Twenty-two-year-old Kelly Nicholas, a thought-to-be frequent flyer in linguistic hyperbole, exclaimed that after her phone fell into the water during a seaward selfie, she “literally died.”
Intellectuals who were present simultaneously rolled their eyes at the reckless disregard for the literal meaning of the word, when closer inspection revealed that Nicholas was no longer performing the basic metabolic activities necessary for life.
“One minute I’m turning the camera to capture my best angles with a glimpse of the somewhat less attractive seascape behind me, and then all of a sudden I’m being taken on a date or whatever down some Acheron river,” the ghost of Nicholas explained. “Literally all I wanted to do was take one decent picture in my new Victoria’s Secret bikini and maybe get a few emojis with heart eyes thrown around.
“This post means everything because Mark [her crush] liked two of my pictures in a row and if he double-tapped my selfie flush with ripe melons, it would be a definite sign that he’s into me. Mark, if you’re reading this, Sofia edits her Instagram pictures and she’s not even good at it. Also, one of the brothers in Psi Kappa Psi overheard one of her sorority sisters talking to her mom’s friend about her and she said that Sofia had two back-to-back urinary tract infections.”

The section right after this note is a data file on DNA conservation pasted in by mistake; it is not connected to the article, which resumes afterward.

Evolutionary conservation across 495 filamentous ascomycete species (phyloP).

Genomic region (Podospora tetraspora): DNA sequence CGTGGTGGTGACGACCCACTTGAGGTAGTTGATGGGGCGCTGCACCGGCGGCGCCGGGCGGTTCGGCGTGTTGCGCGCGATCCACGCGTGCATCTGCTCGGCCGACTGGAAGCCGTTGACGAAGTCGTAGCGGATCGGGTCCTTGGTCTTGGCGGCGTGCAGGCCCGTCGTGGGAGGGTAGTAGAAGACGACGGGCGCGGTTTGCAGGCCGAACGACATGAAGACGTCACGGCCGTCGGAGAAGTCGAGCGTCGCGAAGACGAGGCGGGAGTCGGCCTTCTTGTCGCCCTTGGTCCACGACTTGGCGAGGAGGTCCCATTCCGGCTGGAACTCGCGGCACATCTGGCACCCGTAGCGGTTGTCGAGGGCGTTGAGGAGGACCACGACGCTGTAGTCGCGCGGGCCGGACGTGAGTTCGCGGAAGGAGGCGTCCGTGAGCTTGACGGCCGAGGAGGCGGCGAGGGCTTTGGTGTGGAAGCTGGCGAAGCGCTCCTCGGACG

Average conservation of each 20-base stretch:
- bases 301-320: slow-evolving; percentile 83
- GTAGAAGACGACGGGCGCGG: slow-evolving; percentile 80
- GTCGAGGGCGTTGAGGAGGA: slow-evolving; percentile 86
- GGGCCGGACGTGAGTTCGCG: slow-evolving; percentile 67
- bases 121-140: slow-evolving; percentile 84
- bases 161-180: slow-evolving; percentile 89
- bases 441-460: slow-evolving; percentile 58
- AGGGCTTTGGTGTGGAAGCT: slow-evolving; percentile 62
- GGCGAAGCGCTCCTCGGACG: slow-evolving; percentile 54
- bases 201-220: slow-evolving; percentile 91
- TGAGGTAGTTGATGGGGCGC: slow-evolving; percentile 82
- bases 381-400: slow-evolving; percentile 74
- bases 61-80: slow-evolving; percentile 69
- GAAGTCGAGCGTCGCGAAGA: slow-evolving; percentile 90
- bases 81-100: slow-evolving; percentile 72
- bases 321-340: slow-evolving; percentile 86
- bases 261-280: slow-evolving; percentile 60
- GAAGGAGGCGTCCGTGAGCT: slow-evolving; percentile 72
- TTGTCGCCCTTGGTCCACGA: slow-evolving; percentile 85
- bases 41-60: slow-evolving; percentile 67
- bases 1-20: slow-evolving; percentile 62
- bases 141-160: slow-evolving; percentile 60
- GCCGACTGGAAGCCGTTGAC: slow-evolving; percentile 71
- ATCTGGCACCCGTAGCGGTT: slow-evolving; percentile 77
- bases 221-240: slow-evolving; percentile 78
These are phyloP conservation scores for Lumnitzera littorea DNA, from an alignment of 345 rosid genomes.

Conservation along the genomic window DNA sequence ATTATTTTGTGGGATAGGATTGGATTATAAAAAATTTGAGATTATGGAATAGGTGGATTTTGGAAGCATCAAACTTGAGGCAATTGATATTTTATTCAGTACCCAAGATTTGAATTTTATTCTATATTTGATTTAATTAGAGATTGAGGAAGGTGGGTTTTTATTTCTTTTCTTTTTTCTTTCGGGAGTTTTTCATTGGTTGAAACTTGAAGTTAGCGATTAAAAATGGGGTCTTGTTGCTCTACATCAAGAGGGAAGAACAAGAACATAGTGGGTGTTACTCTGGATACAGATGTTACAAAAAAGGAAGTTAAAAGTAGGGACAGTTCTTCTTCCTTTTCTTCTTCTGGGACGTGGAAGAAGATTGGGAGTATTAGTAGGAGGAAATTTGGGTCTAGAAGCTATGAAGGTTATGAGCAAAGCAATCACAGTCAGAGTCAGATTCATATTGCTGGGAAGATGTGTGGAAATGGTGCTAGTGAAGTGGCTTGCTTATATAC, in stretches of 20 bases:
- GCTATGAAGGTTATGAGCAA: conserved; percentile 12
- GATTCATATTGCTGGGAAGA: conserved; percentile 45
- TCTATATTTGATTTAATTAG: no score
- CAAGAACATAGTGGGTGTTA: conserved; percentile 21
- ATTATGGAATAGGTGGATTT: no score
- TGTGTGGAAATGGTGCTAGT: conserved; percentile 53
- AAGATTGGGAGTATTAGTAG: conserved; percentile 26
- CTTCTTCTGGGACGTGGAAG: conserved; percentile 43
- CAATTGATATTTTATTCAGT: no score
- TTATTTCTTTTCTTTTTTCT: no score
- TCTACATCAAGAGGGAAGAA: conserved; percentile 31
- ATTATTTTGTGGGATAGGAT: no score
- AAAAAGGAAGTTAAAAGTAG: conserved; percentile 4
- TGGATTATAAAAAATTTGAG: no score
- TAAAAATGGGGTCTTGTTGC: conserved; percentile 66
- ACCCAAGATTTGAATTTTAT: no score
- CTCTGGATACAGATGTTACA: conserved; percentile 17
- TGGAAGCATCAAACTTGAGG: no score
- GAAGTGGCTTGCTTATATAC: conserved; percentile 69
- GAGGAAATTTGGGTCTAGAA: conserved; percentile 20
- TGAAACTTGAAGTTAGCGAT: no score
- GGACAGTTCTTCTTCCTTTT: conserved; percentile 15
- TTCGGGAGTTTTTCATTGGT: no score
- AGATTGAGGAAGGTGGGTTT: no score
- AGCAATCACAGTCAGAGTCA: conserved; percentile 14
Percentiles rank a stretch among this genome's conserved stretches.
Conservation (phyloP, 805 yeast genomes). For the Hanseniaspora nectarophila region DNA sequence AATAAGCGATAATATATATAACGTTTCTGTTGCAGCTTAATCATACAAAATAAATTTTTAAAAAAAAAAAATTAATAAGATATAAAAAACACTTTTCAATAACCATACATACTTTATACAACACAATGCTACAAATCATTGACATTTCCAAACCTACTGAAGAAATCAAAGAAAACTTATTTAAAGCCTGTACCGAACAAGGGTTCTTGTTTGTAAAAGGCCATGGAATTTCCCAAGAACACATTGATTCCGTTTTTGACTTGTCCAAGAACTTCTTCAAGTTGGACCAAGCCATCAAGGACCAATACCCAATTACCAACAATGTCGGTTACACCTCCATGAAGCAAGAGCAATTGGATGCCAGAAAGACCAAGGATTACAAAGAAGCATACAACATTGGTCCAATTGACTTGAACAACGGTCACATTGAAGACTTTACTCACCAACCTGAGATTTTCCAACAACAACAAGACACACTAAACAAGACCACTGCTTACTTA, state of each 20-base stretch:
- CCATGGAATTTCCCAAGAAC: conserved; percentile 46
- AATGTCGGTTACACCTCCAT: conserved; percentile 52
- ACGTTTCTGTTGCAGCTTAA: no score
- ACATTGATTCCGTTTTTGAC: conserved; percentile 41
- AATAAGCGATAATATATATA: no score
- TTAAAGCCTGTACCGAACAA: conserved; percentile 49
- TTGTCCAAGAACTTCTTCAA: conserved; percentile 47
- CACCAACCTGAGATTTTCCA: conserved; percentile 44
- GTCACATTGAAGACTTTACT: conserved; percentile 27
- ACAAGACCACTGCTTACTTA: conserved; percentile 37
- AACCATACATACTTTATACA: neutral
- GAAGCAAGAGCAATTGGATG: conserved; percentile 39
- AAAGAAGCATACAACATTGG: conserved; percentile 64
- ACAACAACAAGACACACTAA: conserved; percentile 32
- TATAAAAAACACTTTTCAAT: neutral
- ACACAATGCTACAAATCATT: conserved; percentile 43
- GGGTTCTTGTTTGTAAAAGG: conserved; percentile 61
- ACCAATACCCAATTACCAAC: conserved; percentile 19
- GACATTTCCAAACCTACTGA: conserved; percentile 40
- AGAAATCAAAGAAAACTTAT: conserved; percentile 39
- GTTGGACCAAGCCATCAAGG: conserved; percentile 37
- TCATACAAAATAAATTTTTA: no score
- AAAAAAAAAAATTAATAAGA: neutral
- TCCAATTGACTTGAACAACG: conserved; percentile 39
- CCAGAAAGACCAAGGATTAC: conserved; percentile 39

Nicholas is not the only victim of this emerging epidemic. People everywhere between the ages of 16 and 24 are metaphorically dropping like flies. A recent poll revealed that about 67 percent of victims were female. In 100 percent of the recorded incidents involving variations of “I’m literally dead,” the victims were relatively basic compared to their counterparts. In cases where the phrase was preceded by the words, “Oh my god” the death was longer and more excruciating. Not surprisingly, abbreviating to “OMG” increased the shearing pain at least six fold.
Social scientists are puzzled by this ubiquitous phenomenon but also collectively assert that no efforts should be made to stop it.